1. Initiate an Ecological and Natural Security Research Agenda, which include:

Deepen understanding of linkages between ecological disruption and security; develop early warning indicators for dangerous ecological regime shifts; bring ecological forecasting to maturity; and foster more research on insect declines.

  1. Engage the Public on Ecological and Natural Security Issues, which include:

Deploy effective security advocates; convene high-level ecological and natural security conferences, with the participation of security, foreign policy and intelligence leaders; and expand the aperture of natural security to include the broader ecological security framework described in the report.

President Biden has already started to show his hand with regard to climate change and its links to national and international security. But this report goes much further than linking climate change to security concerns, instead warning of a broad range of ecological disruptions and their consequences.

The Honorable John Conger, Director of the Center for Climate and Security, Chair of the Climate and Security Advisory Group (CSAG), Senior US Advisor to the International Military Council on Climate and Security (IMCCS), and Former Principal Deputy Under Secretary of Defense at the U.S. Department of Defense, said the report is compelling.

“Since the emergence of COVID and the new focus that has been placed on non-nation-state security threats, few reports have made me think so deeply about the complex web of policy issues upon which our own national interests depend. Climate change is a piece of this story, but the authors illustrate the broader ecological narrative in a way that is both compelling and illuminating.”

Population growth, demographic shifts, globalization, urbanization and other socioeconomic forces have all reconfigured the Earth’s natural systems. For more than three decades, scholars and practitioners have studied and debated how these planetary changes affect human, national, and global security. It is now time to fully recognize the role of a destabilizing biosphere in security – and to act. The report notes that without transformative actions on both climate change and ecological disruption, the future portends a dangerous period ahead of ecological, political, and socioeconomic collapse, punctuated with conflict, political instability, loss of social cohesion, infectious disease, migration, and many dimensions of human suffering.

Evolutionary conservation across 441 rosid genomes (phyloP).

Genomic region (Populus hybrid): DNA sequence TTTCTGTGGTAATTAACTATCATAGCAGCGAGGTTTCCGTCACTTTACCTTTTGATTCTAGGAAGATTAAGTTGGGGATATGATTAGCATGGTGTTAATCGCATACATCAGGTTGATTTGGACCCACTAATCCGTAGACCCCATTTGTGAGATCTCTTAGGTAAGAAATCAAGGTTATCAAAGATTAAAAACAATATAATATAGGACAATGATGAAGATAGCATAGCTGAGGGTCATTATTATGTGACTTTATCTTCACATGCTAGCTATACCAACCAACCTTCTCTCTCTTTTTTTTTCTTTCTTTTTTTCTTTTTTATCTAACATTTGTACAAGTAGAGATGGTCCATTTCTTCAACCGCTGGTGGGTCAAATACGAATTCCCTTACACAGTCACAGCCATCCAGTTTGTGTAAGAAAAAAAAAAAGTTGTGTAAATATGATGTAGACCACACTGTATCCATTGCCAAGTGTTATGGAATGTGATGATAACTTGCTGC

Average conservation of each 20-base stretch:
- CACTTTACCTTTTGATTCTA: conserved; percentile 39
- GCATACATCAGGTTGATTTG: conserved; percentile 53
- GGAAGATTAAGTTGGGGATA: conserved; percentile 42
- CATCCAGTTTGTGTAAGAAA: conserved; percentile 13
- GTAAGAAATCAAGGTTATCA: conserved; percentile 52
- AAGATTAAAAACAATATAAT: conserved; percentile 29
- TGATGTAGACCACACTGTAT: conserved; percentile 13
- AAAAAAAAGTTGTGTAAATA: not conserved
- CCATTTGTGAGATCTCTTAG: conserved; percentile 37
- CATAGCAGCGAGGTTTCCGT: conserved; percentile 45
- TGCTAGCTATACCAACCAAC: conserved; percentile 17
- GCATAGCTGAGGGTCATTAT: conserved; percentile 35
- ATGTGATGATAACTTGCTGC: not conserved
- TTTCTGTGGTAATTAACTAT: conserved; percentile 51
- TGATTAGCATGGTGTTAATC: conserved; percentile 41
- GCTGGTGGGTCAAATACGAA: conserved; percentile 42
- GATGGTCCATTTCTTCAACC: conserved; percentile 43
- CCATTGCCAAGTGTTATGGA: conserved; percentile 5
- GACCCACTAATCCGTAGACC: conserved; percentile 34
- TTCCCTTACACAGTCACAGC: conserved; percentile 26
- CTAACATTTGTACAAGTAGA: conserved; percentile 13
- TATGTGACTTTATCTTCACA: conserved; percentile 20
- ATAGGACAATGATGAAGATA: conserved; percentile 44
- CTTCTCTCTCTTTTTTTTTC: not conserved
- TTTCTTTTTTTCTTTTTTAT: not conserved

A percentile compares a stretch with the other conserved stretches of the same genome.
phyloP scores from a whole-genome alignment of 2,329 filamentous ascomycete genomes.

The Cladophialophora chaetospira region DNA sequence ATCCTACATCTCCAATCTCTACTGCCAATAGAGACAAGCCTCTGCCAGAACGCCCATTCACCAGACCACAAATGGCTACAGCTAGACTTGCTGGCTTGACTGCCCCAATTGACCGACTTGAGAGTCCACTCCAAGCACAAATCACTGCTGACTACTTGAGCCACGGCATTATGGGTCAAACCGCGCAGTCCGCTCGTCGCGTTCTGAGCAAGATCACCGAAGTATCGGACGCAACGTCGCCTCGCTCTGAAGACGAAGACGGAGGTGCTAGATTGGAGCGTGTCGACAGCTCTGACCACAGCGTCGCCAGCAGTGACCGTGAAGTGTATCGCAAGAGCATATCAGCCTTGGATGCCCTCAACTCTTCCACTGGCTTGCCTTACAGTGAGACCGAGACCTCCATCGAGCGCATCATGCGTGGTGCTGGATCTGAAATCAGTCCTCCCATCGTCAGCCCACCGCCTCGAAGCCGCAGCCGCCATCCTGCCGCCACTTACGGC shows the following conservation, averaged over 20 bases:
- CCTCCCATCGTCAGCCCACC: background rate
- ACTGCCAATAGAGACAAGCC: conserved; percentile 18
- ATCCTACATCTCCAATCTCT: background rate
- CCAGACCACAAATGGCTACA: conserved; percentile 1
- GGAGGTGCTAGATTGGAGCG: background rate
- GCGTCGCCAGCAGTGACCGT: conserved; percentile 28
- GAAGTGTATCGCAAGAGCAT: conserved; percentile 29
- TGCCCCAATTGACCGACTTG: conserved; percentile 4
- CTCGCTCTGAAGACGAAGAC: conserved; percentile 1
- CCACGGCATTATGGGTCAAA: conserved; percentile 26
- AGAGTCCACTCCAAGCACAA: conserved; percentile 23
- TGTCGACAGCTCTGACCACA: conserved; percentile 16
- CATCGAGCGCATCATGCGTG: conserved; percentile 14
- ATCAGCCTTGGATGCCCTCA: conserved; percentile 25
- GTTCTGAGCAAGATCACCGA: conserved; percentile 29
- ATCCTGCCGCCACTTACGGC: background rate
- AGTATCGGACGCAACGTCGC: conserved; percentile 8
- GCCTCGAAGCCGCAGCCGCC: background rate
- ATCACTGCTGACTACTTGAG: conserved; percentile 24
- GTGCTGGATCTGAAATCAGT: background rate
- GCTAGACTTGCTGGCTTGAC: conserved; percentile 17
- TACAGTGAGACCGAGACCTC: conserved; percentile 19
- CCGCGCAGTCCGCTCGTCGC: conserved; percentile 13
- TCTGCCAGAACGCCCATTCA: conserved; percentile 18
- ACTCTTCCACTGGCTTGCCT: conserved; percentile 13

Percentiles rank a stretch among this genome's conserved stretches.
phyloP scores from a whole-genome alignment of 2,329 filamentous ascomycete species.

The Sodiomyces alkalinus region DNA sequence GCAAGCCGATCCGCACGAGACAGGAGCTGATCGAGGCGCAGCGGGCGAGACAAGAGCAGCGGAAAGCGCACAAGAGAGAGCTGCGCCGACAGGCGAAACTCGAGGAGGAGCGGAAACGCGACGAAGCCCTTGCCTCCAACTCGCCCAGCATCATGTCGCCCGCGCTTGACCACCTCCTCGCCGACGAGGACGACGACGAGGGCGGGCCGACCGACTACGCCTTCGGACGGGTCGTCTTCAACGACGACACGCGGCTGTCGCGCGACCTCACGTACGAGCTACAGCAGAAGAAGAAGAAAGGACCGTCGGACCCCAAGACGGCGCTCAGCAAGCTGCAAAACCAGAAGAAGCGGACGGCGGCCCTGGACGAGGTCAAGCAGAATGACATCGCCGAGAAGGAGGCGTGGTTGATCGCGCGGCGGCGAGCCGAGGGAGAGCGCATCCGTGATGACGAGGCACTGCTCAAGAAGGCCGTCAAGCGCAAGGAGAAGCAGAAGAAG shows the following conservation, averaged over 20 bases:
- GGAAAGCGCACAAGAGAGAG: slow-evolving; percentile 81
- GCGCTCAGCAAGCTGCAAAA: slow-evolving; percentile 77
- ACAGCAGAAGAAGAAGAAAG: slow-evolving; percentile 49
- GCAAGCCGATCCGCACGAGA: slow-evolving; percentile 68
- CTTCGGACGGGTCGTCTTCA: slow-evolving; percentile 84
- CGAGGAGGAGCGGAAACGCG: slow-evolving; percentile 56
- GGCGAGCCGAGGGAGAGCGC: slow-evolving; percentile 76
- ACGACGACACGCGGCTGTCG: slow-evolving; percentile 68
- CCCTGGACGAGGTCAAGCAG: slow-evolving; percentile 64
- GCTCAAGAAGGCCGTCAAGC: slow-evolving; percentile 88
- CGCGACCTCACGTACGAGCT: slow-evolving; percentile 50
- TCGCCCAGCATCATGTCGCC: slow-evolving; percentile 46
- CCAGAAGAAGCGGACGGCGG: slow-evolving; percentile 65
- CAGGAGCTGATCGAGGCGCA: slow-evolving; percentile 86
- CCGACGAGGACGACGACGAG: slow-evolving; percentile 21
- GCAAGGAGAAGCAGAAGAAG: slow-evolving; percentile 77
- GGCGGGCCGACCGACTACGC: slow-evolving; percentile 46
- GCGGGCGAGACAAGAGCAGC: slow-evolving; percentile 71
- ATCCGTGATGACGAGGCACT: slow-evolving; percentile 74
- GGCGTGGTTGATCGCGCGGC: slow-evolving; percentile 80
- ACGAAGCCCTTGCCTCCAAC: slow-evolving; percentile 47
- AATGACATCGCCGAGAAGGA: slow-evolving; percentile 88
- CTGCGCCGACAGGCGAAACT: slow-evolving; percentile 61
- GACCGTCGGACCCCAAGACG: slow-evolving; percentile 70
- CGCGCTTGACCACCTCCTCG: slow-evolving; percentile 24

The U.S. national security apparatus is designed to protect Americans against malign actors. Actorless security threats, like infectious disease outbreaks and climate change, present problems that national security agencies are not institutionally, educationally, or doctrinally prepared to address. The report recommends the U.S. rethinks which federal agencies get a seat at the national security table, which could help offset the tendency of the United States to view national security through a narrow defense or military lens. Congress, meanwhile, will be challenged to reframe ecological threats beyond low-priority environmental concerns and to resource them at levels more appropriate for the serious security implications for people and nations, including the United States, that these ecological threats and environmental concerns pose.

Scientists have been warning for some time that the situation is dire. President Biden has pledged to be led and driven by science. His early actions against COVID-19 support this, time will tell if the new administration will also tackle climate and ecological threats with the same commitment.

Read the full report at the Council on Strategic Risks

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Kylie Bielby has more than 20 years' experience in reporting and editing a wide range of security topics, covering geopolitical and policy analysis to international and country-specific trends and events. Before joining GTSC's Homeland Security Today staff, she was an editor and contributor for Jane's, and a columnist and managing editor for security and counter-terror publications.